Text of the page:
98 (17.4%)

Diffuse axonal injury

253 (19.7%)

114 (20.3%)

Pure contusion

41 (3.18%)

91 (16.25%)

Table 3

GCS score in HBOT and control group on admission

GCS

HBOT group (traumatic)

(n = 1280)

Control group (n = 560)

Abbreviations: GCS, Glasgow Coma Scale; HBOT, hyperbaric oxygen therapy.

13–15

449 (35.1%)

196 (35.0%)

9–12

669 (52.2%)

290 (51.7%)

≤8

162 (12.7%)

74 (13.3%)

Table 4

Change in GCS at discharge (after 10 cycles HBOT)

GCS

HBOT group (traumatic)

(n = 1280)

Control group

(n = 560)

Abbreviations: GCS, Glasgow Coma Scale; HBOT, hyperbaric oxygen therapy.

+3

99 (7.8%)

19 (3.5%)

+2

268 (21.0%)

59 (10.5%)

+1

791 (61.8%)

341 (60.8%)

0

122 (9.6%)

141 (25.2%)

Table 5

Duration of hospital stay

GCS

HBOT group

n = 1280

Control group

n = 560

Abbreviations: GCS, Glasgow Coma Scale; HBOT, hyperbaric oxygen therapy.

13–15

5–18 d (mean: 7.4)

5–20 d (mean: 12.2)

9–12

7–25 d (mean: 11.4)

9–30 d (mean: 18.5)

<8

14–36 d (mean: 21.5)

15–40 d (mean: 25.5)

Zoom Image
Fig. 1 Functional outcome chart. HBOT, hyperbaric oxygen therapy.
Zoom Image
Fig. 2 Histographic presentation of duration of hospital stay.

#

Discussion

Mechanism of HBOT

During the acute phase of a severe TBI, the metabolic demands of the brain increase but O2 delivery to the brain decreases due to a reduction in CBF as well as barriers to O2 diffusion are caused by capillary endothelial edema, which is exacerbated by the neuroinflammatory response to trauma, capillary collapse, and increased intracranial pressure (ICP). This O2 deficiency forces a conversion to anaerobic metabolism, leading to the depletion of cellular energy (adenosine triphosphate, ATP) and eventually to cell death. The cellular energy crisis resulting from inadequate O2 delivery results in electrolyte imbalances, stemming from the lack of energy for normal Na /K+ ATP-ase pump function within neurons and glial cells. This imbalance leads to an increased calcium influx, resulting in an abnormally elevated release of excitatory neurotransmitters and further disruption of mitochondrial metabolism in a positive feed-forward manner that causes excessive free-radical buildup. As the neuroinflammatory response continues, apoptosis-mediator proteins such as bcl-2 and bcl-xL initiate the process of cell death. This biochemical cascade resulting in potentially large-scale cell death demonstrates the need for providing an adequate O2 supply following TBI to limit secondary ischemic injury. The effects of HBOT are mediated by increasing the O2 dissolved in plasma, as opposed to the O2 carried by hemoglobin. For example, the dissolved O2 content (volume %) at room air (1 ATA) is 0.32. At 1.5 ATA, it is increased by a factor of 10.42. When additional O2 becomes available for diffusion across capillary endothelium, anaerobic metabolism converts back to aerobic metabolism, allowing mitochondria to restore depleted cellular energy. This neuroprotective effect can be objectively observed in the traumatized human brain by improved cerebral metabolic rate of oxygen (CMRO2) measurements following HBOT treatments, as mitochondrial metabolism accounts for >90% of O2 consumption in the brain. This neuroprotective increase in CMRO2 leads to several physiologic benefits. First, returning to aerobic metabolism results in improved energy production and halts the cascade toward cell death described above. Second, the averted energy crisis allows for a return of normal autoregulation, which can normalize CBF and ICP. Third, it decreases the neuroinflammatory response that leads to apoptosis. Fourth, as ATP becomes available from restored mitochondrial function, the function of Na /K+ ATP-ase pumps improves, allowing osmotic effects to alleviate endothelial swelling and edema. In turn, this reverse induced barriers to the diffusion of O2 to the mitochondria. Finally, the blood–brain barrier stabilizes and there are increases in stem cell production. HBOT has also been proposed as a treatment for the chronic sequelae of TBI, but evidence to support HBOT for this purpose is weak. Previous review articles have suggested that issues with methodology and statistical analysis may be underlying reasons, but the biochemical mechanism responsible for the benefits of HBOT in chronic mild TBI is not well documented in either clinical or preclinical work.[2] [3]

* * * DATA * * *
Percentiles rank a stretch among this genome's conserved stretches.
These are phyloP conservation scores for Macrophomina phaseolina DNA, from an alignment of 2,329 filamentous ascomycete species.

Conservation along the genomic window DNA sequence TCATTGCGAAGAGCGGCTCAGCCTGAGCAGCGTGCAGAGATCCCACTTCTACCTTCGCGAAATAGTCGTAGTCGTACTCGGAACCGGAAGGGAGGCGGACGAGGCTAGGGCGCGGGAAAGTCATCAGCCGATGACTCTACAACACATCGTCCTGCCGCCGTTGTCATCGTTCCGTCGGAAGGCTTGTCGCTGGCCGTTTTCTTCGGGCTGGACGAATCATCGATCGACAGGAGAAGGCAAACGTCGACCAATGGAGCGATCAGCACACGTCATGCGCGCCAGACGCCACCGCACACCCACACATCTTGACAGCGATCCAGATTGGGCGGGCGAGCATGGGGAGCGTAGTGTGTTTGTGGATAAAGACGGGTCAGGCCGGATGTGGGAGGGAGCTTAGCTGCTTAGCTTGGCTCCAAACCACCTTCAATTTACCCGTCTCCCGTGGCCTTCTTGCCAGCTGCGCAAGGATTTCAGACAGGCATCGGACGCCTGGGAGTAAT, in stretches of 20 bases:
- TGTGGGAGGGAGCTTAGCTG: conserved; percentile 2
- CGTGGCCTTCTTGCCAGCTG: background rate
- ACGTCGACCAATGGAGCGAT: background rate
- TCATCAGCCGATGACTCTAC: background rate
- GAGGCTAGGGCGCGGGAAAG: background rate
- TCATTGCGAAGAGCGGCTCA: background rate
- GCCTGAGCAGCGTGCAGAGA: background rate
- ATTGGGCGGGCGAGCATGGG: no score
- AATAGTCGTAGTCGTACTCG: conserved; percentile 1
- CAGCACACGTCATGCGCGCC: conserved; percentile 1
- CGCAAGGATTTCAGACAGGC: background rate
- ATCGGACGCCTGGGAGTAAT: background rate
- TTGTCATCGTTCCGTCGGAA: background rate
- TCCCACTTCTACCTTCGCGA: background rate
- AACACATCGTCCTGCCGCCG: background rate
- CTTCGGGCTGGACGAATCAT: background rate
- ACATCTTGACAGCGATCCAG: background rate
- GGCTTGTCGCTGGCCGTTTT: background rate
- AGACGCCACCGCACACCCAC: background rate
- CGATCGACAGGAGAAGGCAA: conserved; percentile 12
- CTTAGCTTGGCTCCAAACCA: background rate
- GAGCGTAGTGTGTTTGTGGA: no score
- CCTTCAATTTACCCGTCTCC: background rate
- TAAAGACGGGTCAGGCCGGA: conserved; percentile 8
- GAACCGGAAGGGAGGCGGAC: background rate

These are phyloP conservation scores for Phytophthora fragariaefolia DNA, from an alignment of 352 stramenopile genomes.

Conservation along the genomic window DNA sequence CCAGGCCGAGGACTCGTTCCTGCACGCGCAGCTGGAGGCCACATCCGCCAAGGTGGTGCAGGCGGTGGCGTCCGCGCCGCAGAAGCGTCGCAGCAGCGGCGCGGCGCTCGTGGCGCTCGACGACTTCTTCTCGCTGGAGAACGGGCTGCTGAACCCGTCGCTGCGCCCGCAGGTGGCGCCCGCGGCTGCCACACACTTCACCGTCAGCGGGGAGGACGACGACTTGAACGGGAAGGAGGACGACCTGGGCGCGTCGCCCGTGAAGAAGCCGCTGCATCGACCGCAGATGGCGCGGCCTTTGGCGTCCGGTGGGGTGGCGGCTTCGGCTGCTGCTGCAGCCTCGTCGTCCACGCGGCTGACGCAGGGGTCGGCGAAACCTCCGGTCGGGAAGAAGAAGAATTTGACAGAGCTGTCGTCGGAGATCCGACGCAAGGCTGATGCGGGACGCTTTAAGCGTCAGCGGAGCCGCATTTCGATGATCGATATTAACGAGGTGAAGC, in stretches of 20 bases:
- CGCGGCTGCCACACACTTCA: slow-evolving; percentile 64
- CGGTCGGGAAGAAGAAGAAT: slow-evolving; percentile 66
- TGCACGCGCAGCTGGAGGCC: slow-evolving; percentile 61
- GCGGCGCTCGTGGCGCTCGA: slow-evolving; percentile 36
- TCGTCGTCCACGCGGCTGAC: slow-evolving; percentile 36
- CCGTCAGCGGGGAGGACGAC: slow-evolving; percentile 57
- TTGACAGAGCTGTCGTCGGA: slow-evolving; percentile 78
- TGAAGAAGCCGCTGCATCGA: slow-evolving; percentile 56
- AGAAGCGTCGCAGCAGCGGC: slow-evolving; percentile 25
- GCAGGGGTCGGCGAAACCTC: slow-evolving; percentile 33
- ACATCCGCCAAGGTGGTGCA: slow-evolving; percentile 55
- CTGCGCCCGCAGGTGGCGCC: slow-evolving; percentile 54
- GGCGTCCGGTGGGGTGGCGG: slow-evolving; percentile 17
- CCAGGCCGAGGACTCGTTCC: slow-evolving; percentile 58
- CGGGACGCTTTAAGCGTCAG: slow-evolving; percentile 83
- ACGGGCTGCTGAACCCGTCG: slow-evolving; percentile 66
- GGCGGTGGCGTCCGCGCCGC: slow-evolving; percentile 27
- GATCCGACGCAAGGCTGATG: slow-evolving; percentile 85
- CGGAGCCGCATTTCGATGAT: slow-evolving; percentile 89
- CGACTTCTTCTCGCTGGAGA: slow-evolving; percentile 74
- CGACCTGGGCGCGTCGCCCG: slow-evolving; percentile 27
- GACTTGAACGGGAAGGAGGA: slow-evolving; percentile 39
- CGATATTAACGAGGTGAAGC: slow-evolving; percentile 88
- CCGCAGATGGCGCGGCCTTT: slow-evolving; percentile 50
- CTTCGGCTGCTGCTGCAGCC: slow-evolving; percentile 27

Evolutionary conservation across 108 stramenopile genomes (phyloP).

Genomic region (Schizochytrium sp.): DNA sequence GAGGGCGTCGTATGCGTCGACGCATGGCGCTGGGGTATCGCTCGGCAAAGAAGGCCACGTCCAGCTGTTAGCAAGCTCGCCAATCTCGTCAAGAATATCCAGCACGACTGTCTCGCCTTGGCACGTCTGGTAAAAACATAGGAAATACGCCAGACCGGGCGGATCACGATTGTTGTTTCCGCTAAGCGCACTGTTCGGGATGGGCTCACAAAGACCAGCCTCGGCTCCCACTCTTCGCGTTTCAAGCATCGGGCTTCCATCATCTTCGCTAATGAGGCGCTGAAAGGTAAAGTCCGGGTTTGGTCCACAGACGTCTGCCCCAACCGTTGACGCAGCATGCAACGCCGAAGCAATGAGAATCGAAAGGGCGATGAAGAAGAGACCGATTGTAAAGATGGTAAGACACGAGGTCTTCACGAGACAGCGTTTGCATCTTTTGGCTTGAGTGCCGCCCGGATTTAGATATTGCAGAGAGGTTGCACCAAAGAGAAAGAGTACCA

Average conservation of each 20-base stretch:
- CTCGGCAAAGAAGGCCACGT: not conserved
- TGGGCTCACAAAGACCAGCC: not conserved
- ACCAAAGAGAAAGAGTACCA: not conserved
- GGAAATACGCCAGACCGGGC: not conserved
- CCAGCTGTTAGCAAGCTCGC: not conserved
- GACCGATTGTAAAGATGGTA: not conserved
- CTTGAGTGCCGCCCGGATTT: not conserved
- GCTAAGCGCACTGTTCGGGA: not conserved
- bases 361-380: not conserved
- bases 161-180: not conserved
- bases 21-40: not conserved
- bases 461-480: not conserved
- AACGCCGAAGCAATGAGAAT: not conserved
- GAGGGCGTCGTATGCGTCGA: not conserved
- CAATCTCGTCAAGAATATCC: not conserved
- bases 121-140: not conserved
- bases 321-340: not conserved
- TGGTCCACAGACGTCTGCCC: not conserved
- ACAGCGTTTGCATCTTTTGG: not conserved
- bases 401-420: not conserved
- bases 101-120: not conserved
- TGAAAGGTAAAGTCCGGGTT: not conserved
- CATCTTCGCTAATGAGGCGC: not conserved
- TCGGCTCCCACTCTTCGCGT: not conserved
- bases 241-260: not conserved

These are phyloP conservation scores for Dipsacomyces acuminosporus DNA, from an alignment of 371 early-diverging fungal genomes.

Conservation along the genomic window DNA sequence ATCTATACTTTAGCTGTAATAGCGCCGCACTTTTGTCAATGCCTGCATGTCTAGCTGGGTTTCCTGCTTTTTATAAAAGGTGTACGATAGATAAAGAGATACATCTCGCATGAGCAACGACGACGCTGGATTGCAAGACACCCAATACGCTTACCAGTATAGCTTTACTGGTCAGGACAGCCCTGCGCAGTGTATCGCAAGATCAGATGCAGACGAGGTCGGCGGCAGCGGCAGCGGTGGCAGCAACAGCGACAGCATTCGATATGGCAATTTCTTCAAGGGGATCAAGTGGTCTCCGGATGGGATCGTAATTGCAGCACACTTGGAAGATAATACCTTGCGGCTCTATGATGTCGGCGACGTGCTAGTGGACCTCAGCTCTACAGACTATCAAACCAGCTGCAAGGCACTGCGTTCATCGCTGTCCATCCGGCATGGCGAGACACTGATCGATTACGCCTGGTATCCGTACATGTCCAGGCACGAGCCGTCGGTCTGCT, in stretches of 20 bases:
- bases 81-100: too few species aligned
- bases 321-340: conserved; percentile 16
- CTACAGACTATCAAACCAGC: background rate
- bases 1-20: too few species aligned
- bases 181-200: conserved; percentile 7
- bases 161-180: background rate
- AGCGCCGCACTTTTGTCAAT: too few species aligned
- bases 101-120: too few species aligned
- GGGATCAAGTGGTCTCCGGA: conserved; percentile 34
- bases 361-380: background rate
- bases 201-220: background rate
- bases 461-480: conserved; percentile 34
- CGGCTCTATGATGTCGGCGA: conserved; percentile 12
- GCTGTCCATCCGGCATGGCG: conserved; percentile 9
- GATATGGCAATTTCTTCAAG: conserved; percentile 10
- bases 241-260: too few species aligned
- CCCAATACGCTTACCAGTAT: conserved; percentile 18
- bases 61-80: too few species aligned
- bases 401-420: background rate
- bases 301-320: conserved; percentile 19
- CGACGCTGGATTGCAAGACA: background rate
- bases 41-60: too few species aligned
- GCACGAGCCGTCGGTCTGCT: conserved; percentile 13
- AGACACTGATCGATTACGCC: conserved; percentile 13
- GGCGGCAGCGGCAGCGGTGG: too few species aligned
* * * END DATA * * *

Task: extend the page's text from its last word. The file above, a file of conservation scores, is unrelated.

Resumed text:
#

Controversy Surrounding the Use of HBOT

The biochemical mechanisms and physiologic benefits of acutely administered HBOT for severe TBI provide objective evidence supporting the use of this treatment in the clinical setting. However, controversy still exists due to safety concerns of an increased O2 dose, how meaningful the benefits in functional outcome are, the feasibility of implementing these treatments, and the apparent inability to consistently replicate data.